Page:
So here I am, alive to tell the tale.
I’ve posted a couple of times about the things that you might not be told before embarking on marathon training. I’ve given you the race in all its ugly glory. So what happens after? Everyone’s experience is different of course, but here are a few hints!
The post-marathon let-down
I have to be honest, I haven’t really experienced this one. It may because I’m a person constantly living in the future (I immediately updated the site to include my next race goals), or it may be because I already have 101 things on between commuting, thesis-writing and work. It may simply be that it hasn’t hit yet!
I feel tired (like, totally wiped out), I feel stiff, but I don’t feel ‘down’. In fact, I feel the opposite – strong, and more relaxed than I have been in a long time.
However, this isn’t the only response to the marathon, and Dorothy from Mile Posts has some very honest words about her post-marathon blues.
I knew it was going to hurt, but I didn’t realise what that feeling would be like. After long runs, I’ve felt stiff and sore. I’ve been injured and unable to climb stairs. But immediately after crossing that line, the stiffness set in, and Every. Single. Step. Was painful.
I told you that straight after the race I hobbled down a ramp, left the arena and sat down on the concrete. The act of moving my body into a sitting position was agony, but staying upright felt impossible. Even sitting hurt. My butt was on fire. I had no idea so many muscles were used during a run! All the obvious places hurt, but so did my back, my arms, my abs and my ribs (not a muscle, but whatever).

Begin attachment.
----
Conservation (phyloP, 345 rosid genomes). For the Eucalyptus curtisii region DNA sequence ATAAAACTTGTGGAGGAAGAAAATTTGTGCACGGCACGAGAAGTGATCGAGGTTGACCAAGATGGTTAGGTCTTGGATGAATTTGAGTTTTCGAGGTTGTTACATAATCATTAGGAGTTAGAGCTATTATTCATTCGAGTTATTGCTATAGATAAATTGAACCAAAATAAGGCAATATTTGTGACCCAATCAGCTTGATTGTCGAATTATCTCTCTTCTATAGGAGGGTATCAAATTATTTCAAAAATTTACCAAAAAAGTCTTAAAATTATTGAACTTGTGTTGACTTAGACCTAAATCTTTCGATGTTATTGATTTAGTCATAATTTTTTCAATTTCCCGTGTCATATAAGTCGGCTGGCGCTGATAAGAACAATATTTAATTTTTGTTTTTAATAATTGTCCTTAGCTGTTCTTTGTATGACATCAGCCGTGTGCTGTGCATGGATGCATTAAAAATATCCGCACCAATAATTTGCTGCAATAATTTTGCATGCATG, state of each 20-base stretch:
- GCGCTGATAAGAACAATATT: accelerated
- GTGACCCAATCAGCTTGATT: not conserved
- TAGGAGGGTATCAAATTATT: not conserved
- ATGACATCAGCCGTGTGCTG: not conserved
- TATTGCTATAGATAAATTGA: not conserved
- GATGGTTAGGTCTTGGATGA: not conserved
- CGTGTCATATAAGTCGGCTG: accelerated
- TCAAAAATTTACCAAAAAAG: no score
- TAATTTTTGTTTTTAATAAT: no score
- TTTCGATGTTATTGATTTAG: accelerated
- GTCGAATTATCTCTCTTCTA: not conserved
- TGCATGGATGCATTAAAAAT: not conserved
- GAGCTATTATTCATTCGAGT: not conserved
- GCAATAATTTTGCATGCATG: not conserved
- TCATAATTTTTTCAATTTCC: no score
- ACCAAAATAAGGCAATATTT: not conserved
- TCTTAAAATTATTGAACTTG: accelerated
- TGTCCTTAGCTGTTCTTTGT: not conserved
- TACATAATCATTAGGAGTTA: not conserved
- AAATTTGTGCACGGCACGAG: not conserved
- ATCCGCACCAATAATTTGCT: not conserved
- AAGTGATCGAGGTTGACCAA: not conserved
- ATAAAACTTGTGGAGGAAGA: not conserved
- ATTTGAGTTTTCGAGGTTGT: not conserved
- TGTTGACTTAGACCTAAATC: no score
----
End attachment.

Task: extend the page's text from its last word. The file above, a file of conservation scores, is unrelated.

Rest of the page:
As I shuffled away from the line, a fellow competitor looked at me:
You’re walking funny
…no shit. Also you’re looking a bit sideways yourself.
The following day was worse, and Mr The Rake spent the day laughing at me attempting to get up, sit down and walk sideways down stairs. Sitting on the toilet has never been so difficult.
I’m sure I could have minimised this with stretching, massage and/or icing, but to be honest, that thought was too much to bear, and I had nothing I had to run to!
The queen of sleep
This one’s a misnomer; I haven’t been sleeping all that much, but I am wickedly tired. At first, I was completely chirpy. Exhausted, but not sleepy tired. It wasn’t until day two that the real exhaustion set in. On that second night I hit it hard, and it took all my mental strength to drive home from the city, where I was visiting friends.
Every little thing I received via email sounded like an attack; from a supervisor, from work, from uni, and I had to step back and remind myself I was just feeling the effects of wearing myself out – it was nothing personal!
Here’s something I didn’t expect! Within an hour or so of finishing, I was planning my next races and goals. Not necessarily a marathon (though once I was safely in the car I felt amenable to the idea – if I didn’t move), but other distances.
If I can do that, what else can I do? How fast can I get? What other races can I try? When is my next big race?
Oh – gross pic alert
The best is last! Nothing beats that feeling of having finished. Of being done. Of knowing that your body can do that. For me, it has made me respect my body more, and looking at that medal (and the new tatt!) reminds me that no matter what, I can get through.
That feeling? It’s yours for life.
And the answer is…
Yesterday I asked if you could guess the double meaning.
Almost all of you got that a marathon is 42.2km, hence 42.
For me, it symbolises that all things end, that anything is possible, that I am tough, that sometimes I will have the answer before the question, and that it’s ok for things not to make sense. Oh, and that I ran a marathon
Have you ever felt down after a big event?
What makes you feel strong?
What is your next race?